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Can Greece cope with the consequences of the EU-Turkey refugee deal?

As part of the new deal between the EU and Turkey, the Greek government wants to bring thousands of refugees from its Aegean islands to the mainland. But shelters there are ill-prepared, as Panagiotis Kouparanis reports.

The protest march in Thessaloniki was headed by refugees, followed by small groups, just a handful of people from the left of the political spectrum, initiatives against racism and fascism.

As recently as one year ago the current ruling party, Syriza, also took part in anti-racism demonstrations in several Greek cities. Now, the party itself is the focus of criticism. Leaflets handed out by the demonstration's organizers on Saturday described the government's newly constructed refugee camps as "concentration camps," and called for them to be dismantled.

Griechenland Thessaloniki Bus Flüchtlinge

Migrants were bussed in for the protests

Persistent fear

The refugees themselves had very different demands. In English, they chanted: "Open the border!" They sang songs in Arabic, blaming Syrian President Bashar al-Assad for the destruction of cities and the killing of children.

But there was another slogan, one that seemed strange at first: they want to be good representatives of Syria. "This is because misconduct is punished with imprisonment in Syria," explained Cathrin, an American ethnologist from Columbia University who speaks fluent Arabic and is living in Thessaloniki for a year. This fear constantly haunts the refugees, she said, and they are afraid that such a punishment could happen to them in Greece as well.

The group of some 200 Syrians at the demonstration came from the Diavata refugee camp, set up on a military compound some 10 kilometers (6.2 miles) outside of Thessaloniki. The four buses that brought them here were organized by leftist groups.

At the protest, members of these groups called out anti-NATO slogans in Greek, shouting "War on the imperialist war!" This didn't seem to interest the refugees, especially since they barely speak the language. And even if they could, it probably wouldn't have made any difference. They aren't concerned with world revolution, but with very concrete problems - in particular, the question of whether they can make it to Germany or not.

Mohammed, a 20-year-old student, was at the demonstration asking himself this very question. He and his two brothers fled the eastern Syrian city of Deir el-Zour after it came under siege from the terror group "Islamic State."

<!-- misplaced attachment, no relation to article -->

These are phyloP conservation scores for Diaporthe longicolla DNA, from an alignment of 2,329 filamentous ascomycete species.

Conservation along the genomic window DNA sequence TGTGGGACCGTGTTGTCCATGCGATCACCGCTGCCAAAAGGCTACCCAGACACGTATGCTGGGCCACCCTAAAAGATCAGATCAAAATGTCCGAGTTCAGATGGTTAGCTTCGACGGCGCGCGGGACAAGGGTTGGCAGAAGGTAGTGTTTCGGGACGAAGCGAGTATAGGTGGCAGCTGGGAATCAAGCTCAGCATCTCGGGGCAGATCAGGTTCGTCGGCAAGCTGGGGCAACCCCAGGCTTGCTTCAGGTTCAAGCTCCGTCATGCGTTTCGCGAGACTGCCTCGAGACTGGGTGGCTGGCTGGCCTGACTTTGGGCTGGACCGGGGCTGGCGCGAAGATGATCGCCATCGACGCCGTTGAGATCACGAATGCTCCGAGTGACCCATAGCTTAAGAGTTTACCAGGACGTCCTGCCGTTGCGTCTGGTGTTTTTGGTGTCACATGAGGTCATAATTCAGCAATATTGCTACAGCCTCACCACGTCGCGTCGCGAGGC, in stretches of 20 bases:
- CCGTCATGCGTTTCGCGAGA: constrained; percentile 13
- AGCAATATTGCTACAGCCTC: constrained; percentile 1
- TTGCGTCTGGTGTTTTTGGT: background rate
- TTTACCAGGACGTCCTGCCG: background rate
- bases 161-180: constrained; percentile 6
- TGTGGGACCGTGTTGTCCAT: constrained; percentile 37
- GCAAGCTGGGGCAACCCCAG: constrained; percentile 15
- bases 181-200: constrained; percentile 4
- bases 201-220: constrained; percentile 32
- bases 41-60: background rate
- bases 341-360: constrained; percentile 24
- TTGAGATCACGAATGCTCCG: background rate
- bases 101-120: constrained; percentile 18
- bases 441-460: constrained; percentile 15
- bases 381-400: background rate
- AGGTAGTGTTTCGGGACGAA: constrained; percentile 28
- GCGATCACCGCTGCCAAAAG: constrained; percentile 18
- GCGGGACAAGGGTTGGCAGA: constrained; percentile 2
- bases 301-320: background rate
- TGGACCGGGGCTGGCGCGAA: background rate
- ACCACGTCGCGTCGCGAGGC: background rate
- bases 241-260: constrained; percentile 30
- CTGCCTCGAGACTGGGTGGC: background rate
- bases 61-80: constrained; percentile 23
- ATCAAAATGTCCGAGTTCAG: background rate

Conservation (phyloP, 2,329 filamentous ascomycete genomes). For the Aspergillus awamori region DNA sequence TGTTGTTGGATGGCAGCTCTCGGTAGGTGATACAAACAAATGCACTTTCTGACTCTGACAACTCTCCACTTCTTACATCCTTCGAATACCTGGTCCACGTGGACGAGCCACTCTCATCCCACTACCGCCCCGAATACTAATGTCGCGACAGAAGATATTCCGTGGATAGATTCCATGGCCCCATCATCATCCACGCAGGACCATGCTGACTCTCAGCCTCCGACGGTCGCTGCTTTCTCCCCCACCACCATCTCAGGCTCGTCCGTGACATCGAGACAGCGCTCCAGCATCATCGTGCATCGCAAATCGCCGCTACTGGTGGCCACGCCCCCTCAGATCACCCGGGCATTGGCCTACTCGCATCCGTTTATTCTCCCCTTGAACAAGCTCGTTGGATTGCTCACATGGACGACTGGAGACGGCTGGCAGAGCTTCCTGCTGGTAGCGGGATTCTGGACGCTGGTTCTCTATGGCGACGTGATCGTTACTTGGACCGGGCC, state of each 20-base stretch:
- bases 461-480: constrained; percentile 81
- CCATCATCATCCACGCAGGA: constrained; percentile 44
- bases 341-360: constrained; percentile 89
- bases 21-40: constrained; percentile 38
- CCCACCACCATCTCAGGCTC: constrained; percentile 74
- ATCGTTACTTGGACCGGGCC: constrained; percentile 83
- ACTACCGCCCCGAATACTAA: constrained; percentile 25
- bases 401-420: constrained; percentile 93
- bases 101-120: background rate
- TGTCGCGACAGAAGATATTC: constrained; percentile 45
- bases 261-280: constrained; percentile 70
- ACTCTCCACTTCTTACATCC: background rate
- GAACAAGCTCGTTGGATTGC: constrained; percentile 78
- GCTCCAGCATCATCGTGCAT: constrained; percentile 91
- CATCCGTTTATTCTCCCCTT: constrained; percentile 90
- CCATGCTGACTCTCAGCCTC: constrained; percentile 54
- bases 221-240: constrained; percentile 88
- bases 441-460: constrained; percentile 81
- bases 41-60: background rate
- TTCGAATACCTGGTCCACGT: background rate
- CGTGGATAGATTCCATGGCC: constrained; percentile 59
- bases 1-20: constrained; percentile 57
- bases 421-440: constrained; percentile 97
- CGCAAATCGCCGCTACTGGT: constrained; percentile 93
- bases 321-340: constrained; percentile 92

Speaking with DW, Mohammed said that neither he nor most of the other refugees in the Diavata camp had registered themselves in the lists to be used by the European Union in its migrant distribution scheme.

"We have heard that the border will open," he said. What's more, he added, none of them knows anyone who has left Greece under the relocation plan.

Life in a warehouse

Delal, a widow with four children who also came from Deir el-Zour, held a similar view. Her entire extended family of 40 fled Syria, and all of them made it to Thessaloniki - from the 68-year-old head of the family to her own 2-year-old disabled daughter.

Since Thursday, their new home has been the 1,000-square-meter (10,764-square-foot) Warehouse 18 in Thessaloniki's dockyard area. Some 320 refugees have been brought here via the island of Lesbos and the northern Greek port city of Kavala.

Griechenland Thessaloniki Lagerhalle für die Aufnahme von Flüchtlingen

Warehouse 21 is empty - for now

When they arrived, union officials at the port spoke of showing solidarity, the port authorities spoke of providing a well-appointed refugee camp and the city council spoke of good coordination of the work by volunteers and non-governmental organizations. In reality, the refugees encountered an empty hall in which they set up the tents they had brought - and non-governmental organizations were nowhere to be found.

Despite this failure, not one refugee has complained. It may be cold in the tents, they said, but they are out of the rain, the toilets on the port premises are kept clean, a Red Cross doctor comes daily - and the Greek army provides them with three meals a day.

Refugees leaving the islands

It is, however, doubtful whether this ordered way of life will continue. As early as Monday, a large number of new refugees could be housed opposite in Warehouse 21, which is much larger, or in another warehouse nearby.

There are reports that the Greek government plans to bring some 8,700 refugees from the islands of Lesbos, Samos, Chios and Kos to the mainland by Sunday evening. All four islands are now home to "hot spots," in which all those who have come over the Aegean from Turkey are registered according to EU standards.

The aim of this operation, according to the reports, is to fulfill Greek obligations under the EU-Turkey refugee deal, which entered into force on Sunday. This agreement stipulates that all those classified as illegal migrants will be sent back from the hot spot islands to Turkey. The regulation will, however, not affect any of the refugees and migrants who arrived in Greece before Sunday.

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